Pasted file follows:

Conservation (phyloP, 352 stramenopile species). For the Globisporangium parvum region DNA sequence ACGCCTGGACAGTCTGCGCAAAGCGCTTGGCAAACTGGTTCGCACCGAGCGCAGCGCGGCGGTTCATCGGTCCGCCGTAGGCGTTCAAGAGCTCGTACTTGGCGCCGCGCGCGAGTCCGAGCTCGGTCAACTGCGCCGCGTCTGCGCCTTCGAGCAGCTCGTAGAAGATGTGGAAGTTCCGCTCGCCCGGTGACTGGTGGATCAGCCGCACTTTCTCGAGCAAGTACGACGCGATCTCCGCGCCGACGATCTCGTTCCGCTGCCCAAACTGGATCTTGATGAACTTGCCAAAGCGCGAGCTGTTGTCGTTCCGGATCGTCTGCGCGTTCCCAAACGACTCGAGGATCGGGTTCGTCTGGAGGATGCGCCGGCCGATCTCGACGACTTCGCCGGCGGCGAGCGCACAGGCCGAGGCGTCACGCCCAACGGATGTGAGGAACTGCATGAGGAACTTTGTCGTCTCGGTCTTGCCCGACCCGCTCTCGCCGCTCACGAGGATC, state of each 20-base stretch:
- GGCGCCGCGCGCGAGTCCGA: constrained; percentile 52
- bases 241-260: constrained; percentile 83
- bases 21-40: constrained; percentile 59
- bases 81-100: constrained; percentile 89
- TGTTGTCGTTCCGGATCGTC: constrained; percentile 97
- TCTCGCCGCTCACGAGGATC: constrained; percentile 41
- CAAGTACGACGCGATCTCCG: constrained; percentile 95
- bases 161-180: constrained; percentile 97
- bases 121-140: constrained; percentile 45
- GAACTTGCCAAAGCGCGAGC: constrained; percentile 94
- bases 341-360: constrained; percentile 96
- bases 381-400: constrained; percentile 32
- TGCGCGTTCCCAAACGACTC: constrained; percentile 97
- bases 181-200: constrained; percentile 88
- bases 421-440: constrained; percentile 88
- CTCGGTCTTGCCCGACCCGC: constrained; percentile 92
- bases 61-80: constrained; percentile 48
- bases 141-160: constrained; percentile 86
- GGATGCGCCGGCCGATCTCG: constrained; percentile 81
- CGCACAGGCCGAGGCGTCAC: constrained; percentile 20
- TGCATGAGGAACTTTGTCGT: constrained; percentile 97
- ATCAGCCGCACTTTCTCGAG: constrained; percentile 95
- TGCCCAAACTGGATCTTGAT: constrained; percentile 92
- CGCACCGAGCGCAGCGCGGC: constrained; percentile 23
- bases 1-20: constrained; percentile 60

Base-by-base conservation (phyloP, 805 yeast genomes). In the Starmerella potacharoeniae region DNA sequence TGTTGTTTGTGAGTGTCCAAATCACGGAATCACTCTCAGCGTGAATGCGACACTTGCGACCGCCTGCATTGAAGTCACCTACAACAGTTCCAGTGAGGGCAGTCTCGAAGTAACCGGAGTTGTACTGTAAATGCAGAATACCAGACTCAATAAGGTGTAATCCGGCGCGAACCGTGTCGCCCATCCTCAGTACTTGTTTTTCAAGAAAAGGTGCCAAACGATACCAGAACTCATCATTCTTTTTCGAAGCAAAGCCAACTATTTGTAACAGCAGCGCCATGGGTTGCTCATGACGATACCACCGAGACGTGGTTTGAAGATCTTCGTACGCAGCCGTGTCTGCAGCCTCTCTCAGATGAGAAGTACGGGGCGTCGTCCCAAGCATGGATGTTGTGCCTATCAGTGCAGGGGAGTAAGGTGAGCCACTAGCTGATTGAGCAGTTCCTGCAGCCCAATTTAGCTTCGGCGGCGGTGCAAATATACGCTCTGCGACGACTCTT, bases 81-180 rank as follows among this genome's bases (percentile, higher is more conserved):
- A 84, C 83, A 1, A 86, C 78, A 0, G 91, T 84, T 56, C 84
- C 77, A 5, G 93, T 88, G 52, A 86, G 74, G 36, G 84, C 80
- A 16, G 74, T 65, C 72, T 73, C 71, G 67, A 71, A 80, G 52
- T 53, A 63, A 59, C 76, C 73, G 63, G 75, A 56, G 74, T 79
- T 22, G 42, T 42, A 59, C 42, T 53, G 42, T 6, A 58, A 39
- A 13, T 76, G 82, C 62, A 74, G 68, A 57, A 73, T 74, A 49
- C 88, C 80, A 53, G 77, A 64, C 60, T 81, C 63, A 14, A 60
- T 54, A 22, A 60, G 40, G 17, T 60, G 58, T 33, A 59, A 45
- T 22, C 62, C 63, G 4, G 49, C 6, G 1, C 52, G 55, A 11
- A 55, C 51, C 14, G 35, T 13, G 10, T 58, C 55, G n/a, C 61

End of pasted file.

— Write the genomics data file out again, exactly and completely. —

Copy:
Conservation (phyloP, 352 stramenopile species). For the Globisporangium parvum region DNA sequence ACGCCTGGACAGTCTGCGCAAAGCGCTTGGCAAACTGGTTCGCACCGAGCGCAGCGCGGCGGTTCATCGGTCCGCCGTAGGCGTTCAAGAGCTCGTACTTGGCGCCGCGCGCGAGTCCGAGCTCGGTCAACTGCGCCGCGTCTGCGCCTTCGAGCAGCTCGTAGAAGATGTGGAAGTTCCGCTCGCCCGGTGACTGGTGGATCAGCCGCACTTTCTCGAGCAAGTACGACGCGATCTCCGCGCCGACGATCTCGTTCCGCTGCCCAAACTGGATCTTGATGAACTTGCCAAAGCGCGAGCTGTTGTCGTTCCGGATCGTCTGCGCGTTCCCAAACGACTCGAGGATCGGGTTCGTCTGGAGGATGCGCCGGCCGATCTCGACGACTTCGCCGGCGGCGAGCGCACAGGCCGAGGCGTCACGCCCAACGGATGTGAGGAACTGCATGAGGAACTTTGTCGTCTCGGTCTTGCCCGACCCGCTCTCGCCGCTCACGAGGATC, state of each 20-base stretch:
- GGCGCCGCGCGCGAGTCCGA: constrained; percentile 52
- bases 241-260: constrained; percentile 83
- bases 21-40: constrained; percentile 59
- bases 81-100: constrained; percentile 89
- TGTTGTCGTTCCGGATCGTC: constrained; percentile 97
- TCTCGCCGCTCACGAGGATC: constrained; percentile 41
- CAAGTACGACGCGATCTCCG: constrained; percentile 95
- bases 161-180: constrained; percentile 97
- bases 121-140: constrained; percentile 45
- GAACTTGCCAAAGCGCGAGC: constrained; percentile 94
- bases 341-360: constrained; percentile 96
- bases 381-400: constrained; percentile 32
- TGCGCGTTCCCAAACGACTC: constrained; percentile 97
- bases 181-200: constrained; percentile 88
- bases 421-440: constrained; percentile 88
- CTCGGTCTTGCCCGACCCGC: constrained; percentile 92
- bases 61-80: constrained; percentile 48
- bases 141-160: constrained; percentile 86
- GGATGCGCCGGCCGATCTCG: constrained; percentile 81
- CGCACAGGCCGAGGCGTCAC: constrained; percentile 20
- TGCATGAGGAACTTTGTCGT: constrained; percentile 97
- ATCAGCCGCACTTTCTCGAG: constrained; percentile 95
- TGCCCAAACTGGATCTTGAT: constrained; percentile 92
- CGCACCGAGCGCAGCGCGGC: constrained; percentile 23
- bases 1-20: constrained; percentile 60

Base-by-base conservation (phyloP, 805 yeast genomes). In the Starmerella potacharoeniae region DNA sequence TGTTGTTTGTGAGTGTCCAAATCACGGAATCACTCTCAGCGTGAATGCGACACTTGCGACCGCCTGCATTGAAGTCACCTACAACAGTTCCAGTGAGGGCAGTCTCGAAGTAACCGGAGTTGTACTGTAAATGCAGAATACCAGACTCAATAAGGTGTAATCCGGCGCGAACCGTGTCGCCCATCCTCAGTACTTGTTTTTCAAGAAAAGGTGCCAAACGATACCAGAACTCATCATTCTTTTTCGAAGCAAAGCCAACTATTTGTAACAGCAGCGCCATGGGTTGCTCATGACGATACCACCGAGACGTGGTTTGAAGATCTTCGTACGCAGCCGTGTCTGCAGCCTCTCTCAGATGAGAAGTACGGGGCGTCGTCCCAAGCATGGATGTTGTGCCTATCAGTGCAGGGGAGTAAGGTGAGCCACTAGCTGATTGAGCAGTTCCTGCAGCCCAATTTAGCTTCGGCGGCGGTGCAAATATACGCTCTGCGACGACTCTT, bases 81-180 rank as follows among this genome's bases (percentile, higher is more conserved):
- A 84, C 83, A 1, A 86, C 78, A 0, G 91, T 84, T 56, C 84
- C 77, A 5, G 93, T 88, G 52, A 86, G 74, G 36, G 84, C 80
- A 16, G 74, T 65, C 72, T 73, C 71, G 67, A 71, A 80, G 52
- T 53, A 63, A 59, C 76, C 73, G 63, G 75, A 56, G 74, T 79
- T 22, G 42, T 42, A 59, C 42, T 53, G 42, T 6, A 58, A 39
- A 13, T 76, G 82, C 62, A 74, G 68, A 57, A 73, T 74, A 49
- C 88, C 80, A 53, G 77, A 64, C 60, T 81, C 63, A 14, A 60
- T 54, A 22, A 60, G 40, G 17, T 60, G 58, T 33, A 59, A 45
- T 22, C 62, C 63, G 4, G 49, C 6, G 1, C 52, G 55, A 11
- A 55, C 51, C 14, G 35, T 13, G 10, T 58, C 55, G n/a, C 61